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Rohit Sharma vs. State Of Himachal Pradesh - (High Court of Himachal Pradesh) (11 Nov 2020)

Conduct of the victim is also relevant for deciding bail application of rape accused



In facts of present case, a boy aged 20 years, who is incarcerating upon his arrest for alluring and raping a minor girl, has come up before present Court seeking regular bail on the grounds that, the family of the girl forced her to lodge a false complaint to break their love affair. Based on a complaint, the police arrested the Petitioner in FIR registered under Sections 363, 366A & 376 of the Indian Penal Code, 1860 (IPC), Section 4 of the Protection of Children from Sexual Offices, Act, 2012 (POCSO Act) and Section 3 of the Scheduled Castes and Scheduled Tribes (Prevention of Atrocities) Act, 1989 (SC & ST Act), disclosing cognizable and non- bailable offences.

In Gurbaksh Singh Sibbia and others v. State of Punjab, a Constitutional bench of Supreme Court held that, the bail decision must enter the cumulative effect of the variety of circumstances justifying the grant or refusal of bail. In Kalyan Chandra Sarkar v. Rajesh Ranjan @ Pappu Yadav, a three-member bench of Supreme Court held that, the persons accused of non-bailable offences are entitled to bail, if the Court concerned concludes that the prosecution has failed to establish a prima facie case against him, or despite the existence of a prima facie case, the Court records reasons for its satisfaction for the need to release such persons on bail, in the given fact situations. The rejection of bail does not preclude filing a subsequent application, and the Courts can release on bail, provided the circumstances then prevailing requires, and a change in the fact situation.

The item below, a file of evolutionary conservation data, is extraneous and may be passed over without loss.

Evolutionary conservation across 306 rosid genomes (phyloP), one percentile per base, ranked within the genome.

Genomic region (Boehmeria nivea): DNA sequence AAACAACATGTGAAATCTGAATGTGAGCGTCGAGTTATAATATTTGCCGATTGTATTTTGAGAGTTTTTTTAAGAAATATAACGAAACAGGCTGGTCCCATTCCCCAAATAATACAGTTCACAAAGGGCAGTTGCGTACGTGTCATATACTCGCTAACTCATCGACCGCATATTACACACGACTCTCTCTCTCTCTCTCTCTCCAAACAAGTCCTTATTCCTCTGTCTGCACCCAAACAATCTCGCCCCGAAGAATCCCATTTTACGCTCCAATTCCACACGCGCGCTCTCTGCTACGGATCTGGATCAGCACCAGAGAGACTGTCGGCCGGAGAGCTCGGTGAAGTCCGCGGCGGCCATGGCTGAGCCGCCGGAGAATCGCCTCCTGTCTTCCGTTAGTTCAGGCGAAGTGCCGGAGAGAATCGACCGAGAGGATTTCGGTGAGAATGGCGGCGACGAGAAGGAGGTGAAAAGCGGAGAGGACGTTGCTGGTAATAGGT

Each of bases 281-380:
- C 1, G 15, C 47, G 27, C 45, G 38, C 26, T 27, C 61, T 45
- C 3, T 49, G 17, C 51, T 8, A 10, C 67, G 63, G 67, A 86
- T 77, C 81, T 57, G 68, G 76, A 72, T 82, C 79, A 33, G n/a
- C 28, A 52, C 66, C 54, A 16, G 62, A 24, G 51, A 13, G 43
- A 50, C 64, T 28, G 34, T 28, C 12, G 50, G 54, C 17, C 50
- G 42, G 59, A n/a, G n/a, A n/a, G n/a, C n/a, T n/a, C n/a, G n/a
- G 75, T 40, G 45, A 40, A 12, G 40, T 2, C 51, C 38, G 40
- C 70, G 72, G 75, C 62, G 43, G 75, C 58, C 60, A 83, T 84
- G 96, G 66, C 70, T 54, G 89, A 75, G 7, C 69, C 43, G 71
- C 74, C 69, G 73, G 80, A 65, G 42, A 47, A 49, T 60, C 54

In Dataram Singh v. State of Uttar Pradesh, Supreme Court held that, the grant or refusal of bail is entirely within the discretion of the judge hearing the matter and though that discretion is unfettered, it must be exercised judiciously and in a humane manner and compassionately. Also, conditions for the grant of bail ought not to be so strict as to be incapable of compliance, thereby making the grant of bail illusory.

Pre-trial incarceration needs justification depending upon the offense's heinous nature, terms of the sentence prescribed in the statute for such a crime, probability of the accused fleeing from justice, hampering the investigation, criminal history of the accused, and doing away with the victim(s) and witnesses. The Court is under an obligation to maintain a balance between all stakeholders and safeguard the interests of the victim, accused, society, and State.

The conduct of the victim clearly points out that, she had initially gone with the Petitioner up to Primary School and after having coitus with him did not reveal the fact to anyone and despite that after two - three weeks of her own voluntarily accompanied him. Although, she could not have consented for sexual intercourse as well as leaving custody of her custodian but for deciding the bail, her conduct is sufficient to grant bail to the Petitioner.

An analysis of entire evidence does not justify further incarceration of the accused, nor is going to achieve any significant purpose. Without commenting on the merits of the case, the stage of the investigation and the period of incarceration already undergone would make out a case for bail.

The possibility of the accused influencing the course of the investigation, tampering with evidence, intimidating witnesses, and the likelihood of fleeing justice, can be taken care of by imposing elaborative conditions and stringent conditions. Given the above reasoning, the Court is granting bail to the petitioner, subject to strict terms and conditions.


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